Museum gas artifact missing

By Chris Berendt - [email protected]
A look from different angles of the restored early 1900s Gulf gas pump that has gone missing from the Sampson County History Museum. - Courtesy photo
A look at the old Wooten’s Store building with the gas pumps out front. Two gas pumps are now one with the recent theft. Museum officials are urging the public’s help in locating the pump. - Courtesy photo

Stepping onto the Sampson County History Museum’s expanse at the rear of the main Lisbon Street building, visitors for years have been immediately drawn to the old Wooten’s Store and two beautifully restored early 1900s gas pumps that guard the entrance. Thievery has cut that number of pumps in half, and museum officials are urging the public’s help to find it.

Now about three weeks removed from the theft, museum officials are imploring anyone with information to come forward with it. At some point between Saturday, June 30, and Wednesday, July 4, one of the antique Gulf gas pumps — the smaller of two — was stolen from the museum grounds. An alert was posted to the Sampson County History Museum’s Facebook page on July 6, but no tips have turned up anything.

“It was a collector’s item and it was rare,” said museum stalwart and local historian David King, who co-founded the museum in 1997 with Fes Turlington. “Someone had gone to the museum, seen it and then came back and lifted it.”

There was no known damage inflicted and no other item reported stolen.

“They knew exactly what they wanted,” King said simply.

King himself worked on the pump and restored it when it was gifted to the museum. Even as an avid collector of artifacts, he attested that this particular pump was “quite impressive.” While King estimated its worth at between $6,000 and $7,000, as with many historical items, no price tag can be assigned for what cannot be replaced.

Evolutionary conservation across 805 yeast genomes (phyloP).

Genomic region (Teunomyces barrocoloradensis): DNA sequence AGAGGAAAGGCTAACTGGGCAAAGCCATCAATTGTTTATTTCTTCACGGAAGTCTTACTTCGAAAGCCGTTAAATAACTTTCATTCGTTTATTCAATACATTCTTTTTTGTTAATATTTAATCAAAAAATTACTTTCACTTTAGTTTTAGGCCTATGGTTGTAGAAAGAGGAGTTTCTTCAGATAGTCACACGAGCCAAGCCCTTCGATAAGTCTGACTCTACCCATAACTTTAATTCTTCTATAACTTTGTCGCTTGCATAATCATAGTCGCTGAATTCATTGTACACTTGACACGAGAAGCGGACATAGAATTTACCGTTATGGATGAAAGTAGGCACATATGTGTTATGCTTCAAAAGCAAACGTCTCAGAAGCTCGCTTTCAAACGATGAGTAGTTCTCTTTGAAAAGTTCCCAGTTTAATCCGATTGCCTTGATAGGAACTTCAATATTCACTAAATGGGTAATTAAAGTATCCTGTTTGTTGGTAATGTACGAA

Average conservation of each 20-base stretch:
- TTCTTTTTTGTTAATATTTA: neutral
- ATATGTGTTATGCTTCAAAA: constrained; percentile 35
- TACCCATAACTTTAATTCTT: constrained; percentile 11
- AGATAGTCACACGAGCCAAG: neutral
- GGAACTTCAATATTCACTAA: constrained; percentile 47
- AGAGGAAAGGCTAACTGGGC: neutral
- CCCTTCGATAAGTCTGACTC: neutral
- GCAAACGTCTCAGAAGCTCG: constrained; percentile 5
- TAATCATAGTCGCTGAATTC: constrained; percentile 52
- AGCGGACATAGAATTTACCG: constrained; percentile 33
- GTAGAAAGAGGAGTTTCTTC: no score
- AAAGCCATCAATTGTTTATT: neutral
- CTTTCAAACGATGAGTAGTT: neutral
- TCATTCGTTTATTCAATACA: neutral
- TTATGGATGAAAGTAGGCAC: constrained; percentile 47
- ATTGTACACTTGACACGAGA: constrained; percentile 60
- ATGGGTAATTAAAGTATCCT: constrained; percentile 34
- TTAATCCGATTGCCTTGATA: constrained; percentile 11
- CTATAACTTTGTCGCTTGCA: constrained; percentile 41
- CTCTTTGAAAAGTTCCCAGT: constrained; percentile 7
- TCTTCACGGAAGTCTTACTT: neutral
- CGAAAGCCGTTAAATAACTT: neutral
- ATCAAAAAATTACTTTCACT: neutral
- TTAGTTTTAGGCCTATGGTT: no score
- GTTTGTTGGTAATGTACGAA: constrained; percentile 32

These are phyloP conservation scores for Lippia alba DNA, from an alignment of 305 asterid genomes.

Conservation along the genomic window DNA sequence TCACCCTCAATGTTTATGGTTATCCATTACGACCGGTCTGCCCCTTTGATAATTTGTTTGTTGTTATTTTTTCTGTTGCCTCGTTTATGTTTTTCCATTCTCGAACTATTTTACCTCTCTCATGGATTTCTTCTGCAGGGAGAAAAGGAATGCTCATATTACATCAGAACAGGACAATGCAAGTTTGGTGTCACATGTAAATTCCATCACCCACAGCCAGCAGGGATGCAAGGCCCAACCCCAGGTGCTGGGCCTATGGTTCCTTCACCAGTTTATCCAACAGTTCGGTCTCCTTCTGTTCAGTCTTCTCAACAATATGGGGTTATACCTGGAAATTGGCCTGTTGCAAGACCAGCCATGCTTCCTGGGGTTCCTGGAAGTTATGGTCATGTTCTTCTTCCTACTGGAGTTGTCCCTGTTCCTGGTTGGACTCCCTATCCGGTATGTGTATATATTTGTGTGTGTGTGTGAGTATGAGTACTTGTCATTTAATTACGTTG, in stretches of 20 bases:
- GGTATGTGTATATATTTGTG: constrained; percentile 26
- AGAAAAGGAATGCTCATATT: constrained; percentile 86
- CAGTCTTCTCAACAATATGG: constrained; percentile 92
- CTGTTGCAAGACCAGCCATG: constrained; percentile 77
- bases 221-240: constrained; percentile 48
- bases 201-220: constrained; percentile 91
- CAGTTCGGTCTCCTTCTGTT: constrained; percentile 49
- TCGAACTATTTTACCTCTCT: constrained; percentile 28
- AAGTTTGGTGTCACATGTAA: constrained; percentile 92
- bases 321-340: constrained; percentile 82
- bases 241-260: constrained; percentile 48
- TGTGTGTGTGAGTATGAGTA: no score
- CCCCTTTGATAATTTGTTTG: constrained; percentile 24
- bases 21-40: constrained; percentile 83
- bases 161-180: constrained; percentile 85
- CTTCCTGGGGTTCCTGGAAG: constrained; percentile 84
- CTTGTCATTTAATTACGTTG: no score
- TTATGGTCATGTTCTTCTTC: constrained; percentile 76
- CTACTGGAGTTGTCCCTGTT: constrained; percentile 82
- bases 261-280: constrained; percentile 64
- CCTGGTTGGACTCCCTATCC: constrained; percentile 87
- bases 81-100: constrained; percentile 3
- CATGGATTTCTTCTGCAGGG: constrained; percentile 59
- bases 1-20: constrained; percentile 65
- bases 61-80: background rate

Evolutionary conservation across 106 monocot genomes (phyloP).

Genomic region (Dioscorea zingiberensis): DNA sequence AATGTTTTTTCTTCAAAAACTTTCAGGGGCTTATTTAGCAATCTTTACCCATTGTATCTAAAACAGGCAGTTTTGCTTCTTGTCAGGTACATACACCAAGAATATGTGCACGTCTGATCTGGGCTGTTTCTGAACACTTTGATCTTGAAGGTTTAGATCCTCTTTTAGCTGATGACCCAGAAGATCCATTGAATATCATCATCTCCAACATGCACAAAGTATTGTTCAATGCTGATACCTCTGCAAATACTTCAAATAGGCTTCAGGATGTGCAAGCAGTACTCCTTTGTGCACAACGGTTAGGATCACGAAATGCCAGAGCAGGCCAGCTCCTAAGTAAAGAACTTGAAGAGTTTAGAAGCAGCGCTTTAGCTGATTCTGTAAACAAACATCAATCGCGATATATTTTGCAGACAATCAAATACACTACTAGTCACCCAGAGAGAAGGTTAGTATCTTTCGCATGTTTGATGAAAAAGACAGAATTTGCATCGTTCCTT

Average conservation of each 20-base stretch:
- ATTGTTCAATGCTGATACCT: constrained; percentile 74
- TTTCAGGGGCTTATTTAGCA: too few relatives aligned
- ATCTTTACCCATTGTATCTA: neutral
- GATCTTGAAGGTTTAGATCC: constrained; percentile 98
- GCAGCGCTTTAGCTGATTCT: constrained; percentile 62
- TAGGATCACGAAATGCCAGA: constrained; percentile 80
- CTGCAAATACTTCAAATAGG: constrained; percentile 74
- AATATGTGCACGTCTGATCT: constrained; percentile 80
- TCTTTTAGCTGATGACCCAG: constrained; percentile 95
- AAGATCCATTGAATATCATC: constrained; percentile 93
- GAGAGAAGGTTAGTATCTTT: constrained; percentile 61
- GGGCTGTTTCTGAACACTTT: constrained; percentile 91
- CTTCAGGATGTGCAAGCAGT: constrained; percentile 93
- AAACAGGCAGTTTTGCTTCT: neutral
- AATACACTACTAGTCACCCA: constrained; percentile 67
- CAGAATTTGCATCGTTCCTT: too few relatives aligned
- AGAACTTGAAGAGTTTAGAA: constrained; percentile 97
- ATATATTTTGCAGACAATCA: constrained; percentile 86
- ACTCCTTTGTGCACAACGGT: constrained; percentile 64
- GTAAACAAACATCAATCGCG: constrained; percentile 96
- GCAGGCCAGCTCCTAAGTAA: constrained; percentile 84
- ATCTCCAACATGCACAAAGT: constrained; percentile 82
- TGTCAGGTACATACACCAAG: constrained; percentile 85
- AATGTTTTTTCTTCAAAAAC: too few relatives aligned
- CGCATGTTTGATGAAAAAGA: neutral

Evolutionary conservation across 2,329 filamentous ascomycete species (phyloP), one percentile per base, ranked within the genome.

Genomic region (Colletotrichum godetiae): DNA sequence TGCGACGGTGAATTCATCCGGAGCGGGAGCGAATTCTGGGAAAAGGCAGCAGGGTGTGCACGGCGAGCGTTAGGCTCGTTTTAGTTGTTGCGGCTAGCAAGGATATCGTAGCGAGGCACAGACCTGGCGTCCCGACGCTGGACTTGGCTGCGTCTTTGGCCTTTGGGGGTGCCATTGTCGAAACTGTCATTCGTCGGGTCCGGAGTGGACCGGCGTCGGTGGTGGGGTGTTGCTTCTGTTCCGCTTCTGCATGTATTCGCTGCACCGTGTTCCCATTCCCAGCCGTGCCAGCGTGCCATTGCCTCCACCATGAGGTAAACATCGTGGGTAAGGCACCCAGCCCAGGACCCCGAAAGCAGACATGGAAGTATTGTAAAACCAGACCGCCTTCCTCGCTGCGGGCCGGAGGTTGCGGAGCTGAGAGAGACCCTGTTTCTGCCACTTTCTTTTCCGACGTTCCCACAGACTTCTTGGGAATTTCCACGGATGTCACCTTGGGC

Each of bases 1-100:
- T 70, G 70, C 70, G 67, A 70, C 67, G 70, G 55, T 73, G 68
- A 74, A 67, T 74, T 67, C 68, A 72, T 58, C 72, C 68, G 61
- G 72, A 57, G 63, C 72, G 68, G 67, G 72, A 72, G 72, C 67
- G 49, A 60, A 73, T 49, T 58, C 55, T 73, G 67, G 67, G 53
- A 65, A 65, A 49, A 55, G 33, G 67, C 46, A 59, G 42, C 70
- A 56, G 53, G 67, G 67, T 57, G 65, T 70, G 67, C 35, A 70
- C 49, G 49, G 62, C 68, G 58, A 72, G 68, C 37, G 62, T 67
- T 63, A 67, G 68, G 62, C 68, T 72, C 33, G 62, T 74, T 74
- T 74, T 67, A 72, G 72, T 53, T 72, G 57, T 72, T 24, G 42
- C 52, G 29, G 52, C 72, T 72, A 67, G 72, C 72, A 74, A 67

In the two decades since it began, the museum has grown significantly from the five rooms of the 1903 two-story white house on Lisbon Street to a village of a dozen separate museum buildings in the backyard,a 2-acre lot spread over the entire corner of Lisbon, Powell and Graham streets.

Therein, people will find thousands of permanent antiques and artifacts that showcase the history and heritage of Sampson and the surrounding area. Among those various artifacts are the two Gulf pumps, which took their prominent place around the same time the Wooten’s Store was preserved from the Timothy community in northern Sampson many years ago.

The country store is equipped with a coal stove, drink boxes and an assortment of bottles made in Clinton. And pulling the whole classic look together was the authentically refurbished gas pumps. And now two pumps are one.

King said he was disturbed at the utter disregard for the community’s history — to be appreciated by everyone.

“Of course, people will steal anything, but to go to a museum and steal something when it belongs to all of us … ,” King said, “sometimes it feels like people don’t have a conscience anymore.”

Those who have any information regarding the gas pump are encouraged to contact the Sampson County History Museum at 910-590-0007 or the Clinton Police Department at 910-592-3105.

A look from different angles of the restored early 1900s Gulf gas pump that has gone missing from the Sampson County History Museum.
https://www.clintonnc.com/wp-content/uploads/2018/07/web1_gas-pump.jpgA look from different angles of the restored early 1900s Gulf gas pump that has gone missing from the Sampson County History Museum. Courtesy photo

A look at the old Wooten’s Store building with the gas pumps out front. Two gas pumps are now one with the recent theft. Museum officials are urging the public’s help in locating the pump.
https://www.clintonnc.com/wp-content/uploads/2018/07/web1_Wooten-store.jpgA look at the old Wooten’s Store building with the gas pumps out front. Two gas pumps are now one with the recent theft. Museum officials are urging the public’s help in locating the pump. Courtesy photo
Weeks after theft, officials imploring public’s help

By Chris Berendt

[email protected]

Managing Editor Chris Berendt can be reached at 910-592-8137 ext. 2587.

Managing Editor Chris Berendt can be reached at 910-592-8137 ext. 2587.